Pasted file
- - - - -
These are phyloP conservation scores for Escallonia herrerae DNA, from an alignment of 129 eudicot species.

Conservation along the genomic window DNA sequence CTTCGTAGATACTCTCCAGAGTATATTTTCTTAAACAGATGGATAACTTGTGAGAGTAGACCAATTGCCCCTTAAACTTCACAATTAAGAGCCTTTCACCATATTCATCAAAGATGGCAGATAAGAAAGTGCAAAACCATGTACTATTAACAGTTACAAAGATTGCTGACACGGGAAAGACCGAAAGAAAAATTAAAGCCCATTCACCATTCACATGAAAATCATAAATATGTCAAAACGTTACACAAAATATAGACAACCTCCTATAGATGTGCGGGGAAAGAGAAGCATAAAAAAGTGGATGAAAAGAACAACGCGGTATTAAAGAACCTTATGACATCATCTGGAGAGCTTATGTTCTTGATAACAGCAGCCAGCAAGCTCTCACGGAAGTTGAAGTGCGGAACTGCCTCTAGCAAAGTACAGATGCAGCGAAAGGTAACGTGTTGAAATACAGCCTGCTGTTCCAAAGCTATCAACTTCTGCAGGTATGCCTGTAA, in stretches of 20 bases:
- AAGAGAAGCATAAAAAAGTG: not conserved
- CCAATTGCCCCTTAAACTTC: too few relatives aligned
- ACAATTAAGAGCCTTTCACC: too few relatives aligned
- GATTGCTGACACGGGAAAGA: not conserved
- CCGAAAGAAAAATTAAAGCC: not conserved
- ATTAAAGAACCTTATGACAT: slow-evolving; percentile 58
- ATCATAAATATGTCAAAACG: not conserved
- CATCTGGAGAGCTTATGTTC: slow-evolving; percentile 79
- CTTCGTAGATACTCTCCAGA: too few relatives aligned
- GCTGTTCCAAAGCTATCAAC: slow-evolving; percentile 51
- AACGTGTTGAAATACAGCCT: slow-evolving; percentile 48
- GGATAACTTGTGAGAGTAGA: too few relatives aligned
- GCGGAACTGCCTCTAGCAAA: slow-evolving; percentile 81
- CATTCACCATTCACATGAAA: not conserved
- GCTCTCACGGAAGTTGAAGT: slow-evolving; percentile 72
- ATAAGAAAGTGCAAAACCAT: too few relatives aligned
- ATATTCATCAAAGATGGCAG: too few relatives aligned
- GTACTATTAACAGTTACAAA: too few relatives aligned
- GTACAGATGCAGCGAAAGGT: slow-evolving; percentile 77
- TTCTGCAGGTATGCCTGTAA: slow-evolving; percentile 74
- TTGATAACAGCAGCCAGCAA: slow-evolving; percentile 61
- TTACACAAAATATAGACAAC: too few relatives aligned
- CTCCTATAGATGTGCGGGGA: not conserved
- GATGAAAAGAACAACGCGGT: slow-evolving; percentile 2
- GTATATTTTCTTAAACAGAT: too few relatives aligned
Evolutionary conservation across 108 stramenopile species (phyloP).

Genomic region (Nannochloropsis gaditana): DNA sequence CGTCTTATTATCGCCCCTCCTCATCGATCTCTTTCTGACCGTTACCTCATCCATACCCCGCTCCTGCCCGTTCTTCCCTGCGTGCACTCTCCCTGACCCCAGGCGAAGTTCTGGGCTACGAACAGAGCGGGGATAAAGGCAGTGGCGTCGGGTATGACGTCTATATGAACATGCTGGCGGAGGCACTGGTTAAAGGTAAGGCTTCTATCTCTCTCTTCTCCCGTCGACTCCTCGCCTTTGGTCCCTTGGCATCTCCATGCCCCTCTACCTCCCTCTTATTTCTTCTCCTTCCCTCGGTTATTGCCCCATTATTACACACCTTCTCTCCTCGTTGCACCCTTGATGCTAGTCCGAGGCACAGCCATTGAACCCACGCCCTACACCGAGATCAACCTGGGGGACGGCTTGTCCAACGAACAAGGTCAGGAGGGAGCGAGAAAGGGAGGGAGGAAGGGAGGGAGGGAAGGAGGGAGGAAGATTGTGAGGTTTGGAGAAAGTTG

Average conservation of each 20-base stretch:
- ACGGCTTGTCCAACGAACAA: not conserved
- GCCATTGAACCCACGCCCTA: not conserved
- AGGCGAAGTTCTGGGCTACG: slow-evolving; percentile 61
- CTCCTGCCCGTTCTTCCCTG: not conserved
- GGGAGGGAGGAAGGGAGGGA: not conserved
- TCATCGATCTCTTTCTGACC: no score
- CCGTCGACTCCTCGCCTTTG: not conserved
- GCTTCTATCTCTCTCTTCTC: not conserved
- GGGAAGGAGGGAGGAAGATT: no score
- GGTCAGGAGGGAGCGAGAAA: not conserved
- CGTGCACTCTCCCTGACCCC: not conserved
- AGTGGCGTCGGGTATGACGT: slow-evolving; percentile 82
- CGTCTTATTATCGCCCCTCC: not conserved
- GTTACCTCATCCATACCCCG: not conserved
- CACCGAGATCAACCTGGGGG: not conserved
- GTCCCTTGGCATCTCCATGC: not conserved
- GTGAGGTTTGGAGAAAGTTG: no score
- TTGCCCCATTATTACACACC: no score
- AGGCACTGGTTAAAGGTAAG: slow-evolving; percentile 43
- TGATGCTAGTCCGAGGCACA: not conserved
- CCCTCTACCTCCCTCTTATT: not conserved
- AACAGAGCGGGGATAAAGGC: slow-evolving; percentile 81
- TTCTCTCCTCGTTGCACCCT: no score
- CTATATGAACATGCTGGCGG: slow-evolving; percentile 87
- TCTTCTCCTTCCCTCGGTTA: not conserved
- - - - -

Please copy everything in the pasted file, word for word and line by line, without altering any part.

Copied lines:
These are phyloP conservation scores for Escallonia herrerae DNA, from an alignment of 129 eudicot species.

Conservation along the genomic window DNA sequence CTTCGTAGATACTCTCCAGAGTATATTTTCTTAAACAGATGGATAACTTGTGAGAGTAGACCAATTGCCCCTTAAACTTCACAATTAAGAGCCTTTCACCATATTCATCAAAGATGGCAGATAAGAAAGTGCAAAACCATGTACTATTAACAGTTACAAAGATTGCTGACACGGGAAAGACCGAAAGAAAAATTAAAGCCCATTCACCATTCACATGAAAATCATAAATATGTCAAAACGTTACACAAAATATAGACAACCTCCTATAGATGTGCGGGGAAAGAGAAGCATAAAAAAGTGGATGAAAAGAACAACGCGGTATTAAAGAACCTTATGACATCATCTGGAGAGCTTATGTTCTTGATAACAGCAGCCAGCAAGCTCTCACGGAAGTTGAAGTGCGGAACTGCCTCTAGCAAAGTACAGATGCAGCGAAAGGTAACGTGTTGAAATACAGCCTGCTGTTCCAAAGCTATCAACTTCTGCAGGTATGCCTGTAA, in stretches of 20 bases:
- AAGAGAAGCATAAAAAAGTG: not conserved
- CCAATTGCCCCTTAAACTTC: too few relatives aligned
- ACAATTAAGAGCCTTTCACC: too few relatives aligned
- GATTGCTGACACGGGAAAGA: not conserved
- CCGAAAGAAAAATTAAAGCC: not conserved
- ATTAAAGAACCTTATGACAT: slow-evolving; percentile 58
- ATCATAAATATGTCAAAACG: not conserved
- CATCTGGAGAGCTTATGTTC: slow-evolving; percentile 79
- CTTCGTAGATACTCTCCAGA: too few relatives aligned
- GCTGTTCCAAAGCTATCAAC: slow-evolving; percentile 51
- AACGTGTTGAAATACAGCCT: slow-evolving; percentile 48
- GGATAACTTGTGAGAGTAGA: too few relatives aligned
- GCGGAACTGCCTCTAGCAAA: slow-evolving; percentile 81
- CATTCACCATTCACATGAAA: not conserved
- GCTCTCACGGAAGTTGAAGT: slow-evolving; percentile 72
- ATAAGAAAGTGCAAAACCAT: too few relatives aligned
- ATATTCATCAAAGATGGCAG: too few relatives aligned
- GTACTATTAACAGTTACAAA: too few relatives aligned
- GTACAGATGCAGCGAAAGGT: slow-evolving; percentile 77
- TTCTGCAGGTATGCCTGTAA: slow-evolving; percentile 74
- TTGATAACAGCAGCCAGCAA: slow-evolving; percentile 61
- TTACACAAAATATAGACAAC: too few relatives aligned
- CTCCTATAGATGTGCGGGGA: not conserved
- GATGAAAAGAACAACGCGGT: slow-evolving; percentile 2
- GTATATTTTCTTAAACAGAT: too few relatives aligned
Evolutionary conservation across 108 stramenopile species (phyloP).

Genomic region (Nannochloropsis gaditana): DNA sequence CGTCTTATTATCGCCCCTCCTCATCGATCTCTTTCTGACCGTTACCTCATCCATACCCCGCTCCTGCCCGTTCTTCCCTGCGTGCACTCTCCCTGACCCCAGGCGAAGTTCTGGGCTACGAACAGAGCGGGGATAAAGGCAGTGGCGTCGGGTATGACGTCTATATGAACATGCTGGCGGAGGCACTGGTTAAAGGTAAGGCTTCTATCTCTCTCTTCTCCCGTCGACTCCTCGCCTTTGGTCCCTTGGCATCTCCATGCCCCTCTACCTCCCTCTTATTTCTTCTCCTTCCCTCGGTTATTGCCCCATTATTACACACCTTCTCTCCTCGTTGCACCCTTGATGCTAGTCCGAGGCACAGCCATTGAACCCACGCCCTACACCGAGATCAACCTGGGGGACGGCTTGTCCAACGAACAAGGTCAGGAGGGAGCGAGAAAGGGAGGGAGGAAGGGAGGGAGGGAAGGAGGGAGGAAGATTGTGAGGTTTGGAGAAAGTTG

Average conservation of each 20-base stretch:
- ACGGCTTGTCCAACGAACAA: not conserved
- GCCATTGAACCCACGCCCTA: not conserved
- AGGCGAAGTTCTGGGCTACG: slow-evolving; percentile 61
- CTCCTGCCCGTTCTTCCCTG: not conserved
- GGGAGGGAGGAAGGGAGGGA: not conserved
- TCATCGATCTCTTTCTGACC: no score
- CCGTCGACTCCTCGCCTTTG: not conserved
- GCTTCTATCTCTCTCTTCTC: not conserved
- GGGAAGGAGGGAGGAAGATT: no score
- GGTCAGGAGGGAGCGAGAAA: not conserved
- CGTGCACTCTCCCTGACCCC: not conserved
- AGTGGCGTCGGGTATGACGT: slow-evolving; percentile 82
- CGTCTTATTATCGCCCCTCC: not conserved
- GTTACCTCATCCATACCCCG: not conserved
- CACCGAGATCAACCTGGGGG: not conserved
- GTCCCTTGGCATCTCCATGC: not conserved
- GTGAGGTTTGGAGAAAGTTG: no score
- TTGCCCCATTATTACACACC: no score
- AGGCACTGGTTAAAGGTAAG: slow-evolving; percentile 43
- TGATGCTAGTCCGAGGCACA: not conserved
- CCCTCTACCTCCCTCTTATT: not conserved
- AACAGAGCGGGGATAAAGGC: slow-evolving; percentile 81
- TTCTCTCCTCGTTGCACCCT: no score
- CTATATGAACATGCTGGCGG: slow-evolving; percentile 87
- TCTTCTCCTTCCCTCGGTTA: not conserved